Panel: The Effects of Mental Health Care Access: Evidence from the United States
(Health Policy)

Thursday, November 8, 2018: 1:45 PM-3:15 PM
Wilson C - Mezz Level (Marriott Wardman Park)

*Names in bold indicate Presenter

Panel Chairs:  Sandra Decker, Agency for Healthcare Research and Quality
Discussants:  Rebecca Myerson, University of Southern California and Scott P Laughery, Congressional Budget Office

The Impact of the Maryland Medicaid Health Home Waiver on Emergency Department and Inpatient Utilization Among Individuals with Serious Mental Illness
Sachini Bandara, Gail L. Daumit, Alene Kennedy-Hendricks and Beth McGinty, Johns Hopkins University

Implementing Parity for Mental Health and Substance Use Treatment in Medicaid
Marguerite Burns, University of Wisconsin, Madison, Laura Dague, Texas A&M University and Brendan Saloner, Johns Hopkins University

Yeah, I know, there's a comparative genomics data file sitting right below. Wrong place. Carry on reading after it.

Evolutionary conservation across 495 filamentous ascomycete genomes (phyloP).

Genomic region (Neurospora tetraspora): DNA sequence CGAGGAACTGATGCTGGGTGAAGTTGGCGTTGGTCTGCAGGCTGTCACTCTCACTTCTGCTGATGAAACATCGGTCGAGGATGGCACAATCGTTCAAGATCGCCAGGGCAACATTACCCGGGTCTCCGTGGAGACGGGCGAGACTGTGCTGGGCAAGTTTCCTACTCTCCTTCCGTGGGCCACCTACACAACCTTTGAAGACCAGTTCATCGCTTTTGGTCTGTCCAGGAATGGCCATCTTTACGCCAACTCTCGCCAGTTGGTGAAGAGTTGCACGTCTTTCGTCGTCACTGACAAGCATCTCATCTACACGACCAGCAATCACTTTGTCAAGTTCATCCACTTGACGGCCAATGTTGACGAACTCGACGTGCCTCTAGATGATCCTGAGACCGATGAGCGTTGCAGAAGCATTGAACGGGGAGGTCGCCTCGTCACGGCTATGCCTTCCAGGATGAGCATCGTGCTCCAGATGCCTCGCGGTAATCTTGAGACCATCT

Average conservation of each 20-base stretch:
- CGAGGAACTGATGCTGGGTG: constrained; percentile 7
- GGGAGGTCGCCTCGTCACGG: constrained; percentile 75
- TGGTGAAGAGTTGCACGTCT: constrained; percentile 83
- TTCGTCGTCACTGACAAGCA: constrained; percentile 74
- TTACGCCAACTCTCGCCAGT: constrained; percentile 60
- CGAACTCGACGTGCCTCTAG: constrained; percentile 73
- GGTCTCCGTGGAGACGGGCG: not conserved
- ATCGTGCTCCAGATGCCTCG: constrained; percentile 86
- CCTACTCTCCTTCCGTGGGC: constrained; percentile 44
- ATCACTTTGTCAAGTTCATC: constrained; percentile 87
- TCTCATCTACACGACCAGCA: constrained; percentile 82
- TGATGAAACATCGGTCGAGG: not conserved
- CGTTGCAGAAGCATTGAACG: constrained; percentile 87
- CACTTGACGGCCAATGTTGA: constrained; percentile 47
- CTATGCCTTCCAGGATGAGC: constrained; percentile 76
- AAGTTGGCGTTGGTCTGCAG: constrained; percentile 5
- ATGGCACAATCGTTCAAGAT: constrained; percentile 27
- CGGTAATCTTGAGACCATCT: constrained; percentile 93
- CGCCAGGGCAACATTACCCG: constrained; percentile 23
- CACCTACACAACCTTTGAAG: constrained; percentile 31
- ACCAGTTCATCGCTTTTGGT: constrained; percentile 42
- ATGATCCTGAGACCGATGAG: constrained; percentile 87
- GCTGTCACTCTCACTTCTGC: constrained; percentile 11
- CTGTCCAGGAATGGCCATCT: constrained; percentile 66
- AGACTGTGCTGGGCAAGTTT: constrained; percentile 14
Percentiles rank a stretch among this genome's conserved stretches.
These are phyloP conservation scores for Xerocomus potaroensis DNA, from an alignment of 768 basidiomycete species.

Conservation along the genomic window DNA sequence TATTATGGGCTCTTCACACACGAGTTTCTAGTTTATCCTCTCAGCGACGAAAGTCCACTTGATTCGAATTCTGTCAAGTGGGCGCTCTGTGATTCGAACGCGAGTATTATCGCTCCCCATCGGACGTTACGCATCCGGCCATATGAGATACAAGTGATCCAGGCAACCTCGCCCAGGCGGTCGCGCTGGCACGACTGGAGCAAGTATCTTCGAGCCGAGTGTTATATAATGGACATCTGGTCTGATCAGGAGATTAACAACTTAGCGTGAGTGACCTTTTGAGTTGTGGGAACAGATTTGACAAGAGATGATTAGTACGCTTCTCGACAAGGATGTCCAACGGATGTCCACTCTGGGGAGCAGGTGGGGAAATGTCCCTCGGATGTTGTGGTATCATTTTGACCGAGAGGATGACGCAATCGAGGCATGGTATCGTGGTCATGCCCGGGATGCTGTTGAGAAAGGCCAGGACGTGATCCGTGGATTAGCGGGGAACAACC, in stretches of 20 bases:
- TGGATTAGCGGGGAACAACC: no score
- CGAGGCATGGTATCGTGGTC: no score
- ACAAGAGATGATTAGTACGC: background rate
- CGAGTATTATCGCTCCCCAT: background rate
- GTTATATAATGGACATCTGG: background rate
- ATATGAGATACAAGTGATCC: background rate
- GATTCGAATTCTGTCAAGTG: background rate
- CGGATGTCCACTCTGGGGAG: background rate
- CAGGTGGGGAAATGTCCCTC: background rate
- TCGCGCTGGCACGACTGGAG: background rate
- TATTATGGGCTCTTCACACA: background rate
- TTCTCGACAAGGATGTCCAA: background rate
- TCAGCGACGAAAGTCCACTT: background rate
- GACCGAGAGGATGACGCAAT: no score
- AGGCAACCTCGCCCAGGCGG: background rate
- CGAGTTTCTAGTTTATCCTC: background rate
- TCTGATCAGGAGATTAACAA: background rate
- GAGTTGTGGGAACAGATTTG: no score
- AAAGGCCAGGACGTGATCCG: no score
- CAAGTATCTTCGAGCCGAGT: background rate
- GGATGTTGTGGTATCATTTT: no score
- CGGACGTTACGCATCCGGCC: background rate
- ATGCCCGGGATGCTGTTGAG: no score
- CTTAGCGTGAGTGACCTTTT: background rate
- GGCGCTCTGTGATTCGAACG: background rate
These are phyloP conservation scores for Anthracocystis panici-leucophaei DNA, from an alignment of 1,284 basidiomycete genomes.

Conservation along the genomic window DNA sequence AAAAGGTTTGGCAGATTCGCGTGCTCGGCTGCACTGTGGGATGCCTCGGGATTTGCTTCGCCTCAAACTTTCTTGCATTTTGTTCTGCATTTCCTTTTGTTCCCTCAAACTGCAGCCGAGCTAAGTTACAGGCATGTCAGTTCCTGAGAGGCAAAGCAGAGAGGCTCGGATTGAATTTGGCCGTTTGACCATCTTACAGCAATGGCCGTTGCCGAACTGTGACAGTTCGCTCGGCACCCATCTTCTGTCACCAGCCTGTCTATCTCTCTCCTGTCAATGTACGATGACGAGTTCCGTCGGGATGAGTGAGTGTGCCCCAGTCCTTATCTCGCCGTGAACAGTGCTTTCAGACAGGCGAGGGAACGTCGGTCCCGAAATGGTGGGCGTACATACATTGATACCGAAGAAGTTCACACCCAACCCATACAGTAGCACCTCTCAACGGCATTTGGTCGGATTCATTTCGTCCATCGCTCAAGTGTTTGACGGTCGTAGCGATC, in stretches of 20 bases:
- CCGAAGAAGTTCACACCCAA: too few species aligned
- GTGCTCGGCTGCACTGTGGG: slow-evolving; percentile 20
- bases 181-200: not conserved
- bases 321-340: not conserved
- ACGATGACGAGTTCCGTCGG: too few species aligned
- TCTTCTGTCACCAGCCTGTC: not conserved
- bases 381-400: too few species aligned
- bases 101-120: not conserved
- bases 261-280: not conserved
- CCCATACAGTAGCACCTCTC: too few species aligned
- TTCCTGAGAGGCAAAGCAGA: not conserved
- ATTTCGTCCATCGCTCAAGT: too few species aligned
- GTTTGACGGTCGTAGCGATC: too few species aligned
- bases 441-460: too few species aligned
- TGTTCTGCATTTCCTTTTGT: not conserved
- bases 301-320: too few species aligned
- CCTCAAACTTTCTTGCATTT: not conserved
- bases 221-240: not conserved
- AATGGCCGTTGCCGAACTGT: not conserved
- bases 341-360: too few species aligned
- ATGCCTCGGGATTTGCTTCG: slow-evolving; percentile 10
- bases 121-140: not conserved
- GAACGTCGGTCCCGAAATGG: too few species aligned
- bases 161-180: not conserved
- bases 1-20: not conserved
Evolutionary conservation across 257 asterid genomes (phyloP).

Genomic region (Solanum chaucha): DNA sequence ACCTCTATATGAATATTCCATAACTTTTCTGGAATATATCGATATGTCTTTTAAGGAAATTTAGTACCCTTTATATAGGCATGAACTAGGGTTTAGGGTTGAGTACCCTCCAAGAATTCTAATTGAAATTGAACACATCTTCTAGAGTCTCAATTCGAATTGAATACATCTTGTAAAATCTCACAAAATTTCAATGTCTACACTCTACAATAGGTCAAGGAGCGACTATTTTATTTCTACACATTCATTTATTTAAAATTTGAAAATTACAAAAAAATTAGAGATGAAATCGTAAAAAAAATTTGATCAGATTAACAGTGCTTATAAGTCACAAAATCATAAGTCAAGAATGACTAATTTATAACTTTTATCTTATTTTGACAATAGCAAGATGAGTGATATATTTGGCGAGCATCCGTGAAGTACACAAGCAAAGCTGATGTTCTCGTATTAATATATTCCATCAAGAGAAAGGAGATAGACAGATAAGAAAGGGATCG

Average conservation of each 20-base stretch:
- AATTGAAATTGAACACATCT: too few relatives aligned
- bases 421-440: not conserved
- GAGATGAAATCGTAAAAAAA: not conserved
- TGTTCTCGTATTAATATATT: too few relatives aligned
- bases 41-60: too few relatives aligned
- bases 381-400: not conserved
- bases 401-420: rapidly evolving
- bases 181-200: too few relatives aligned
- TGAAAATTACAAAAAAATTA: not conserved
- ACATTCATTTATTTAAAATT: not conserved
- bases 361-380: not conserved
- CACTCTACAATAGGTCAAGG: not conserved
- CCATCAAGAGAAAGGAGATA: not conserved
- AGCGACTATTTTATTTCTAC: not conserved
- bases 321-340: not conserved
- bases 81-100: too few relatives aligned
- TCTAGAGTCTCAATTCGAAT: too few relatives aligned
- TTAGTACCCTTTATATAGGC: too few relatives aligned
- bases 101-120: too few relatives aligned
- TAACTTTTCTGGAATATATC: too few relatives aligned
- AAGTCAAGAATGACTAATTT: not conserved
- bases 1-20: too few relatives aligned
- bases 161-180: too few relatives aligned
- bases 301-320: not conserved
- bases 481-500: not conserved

Policymakers and mental health advocates contend that inaccessible psychiatric care is associated with a number of externalities, such as increased emergency department utilization, and incarceration. This interdisciplinary panel brings together several papers that leverage quasi-experimental empirical frameworks to evaluate this relationship. In the first paper, Y. Nina Gao uses a feature of hospital cost structures to examine the effect of inpatient psychiatric bed reductions and additions on emergency department utilization and incarceration. Similarly, in the second paper, Jessica Monnet exploits Medicaid's Institutions for Mental Disease exclusion to study the effect of reduced insurance coverage for inpatient psychiatric care on emergency department utilization. While the first two papers tend to focus on the effect of reduced access to psychiatric care, the next two papers focus on the effect of improved access to care. That is, in the third paper, Beth McGinty and coauthors examine the effect of Maryland's Medicaid Health Home services waiver on emergency department and inpatient utilization. And in the final paper, Marguerite Burns and coauthors exploit a natural experiment in Wisconsin to evaluate the effect of parity laws for mental health and substance use disorder (MHSUD) services for childless adult Medicaid beneficiaries on MHSUD outpatient and emergency department utilization.

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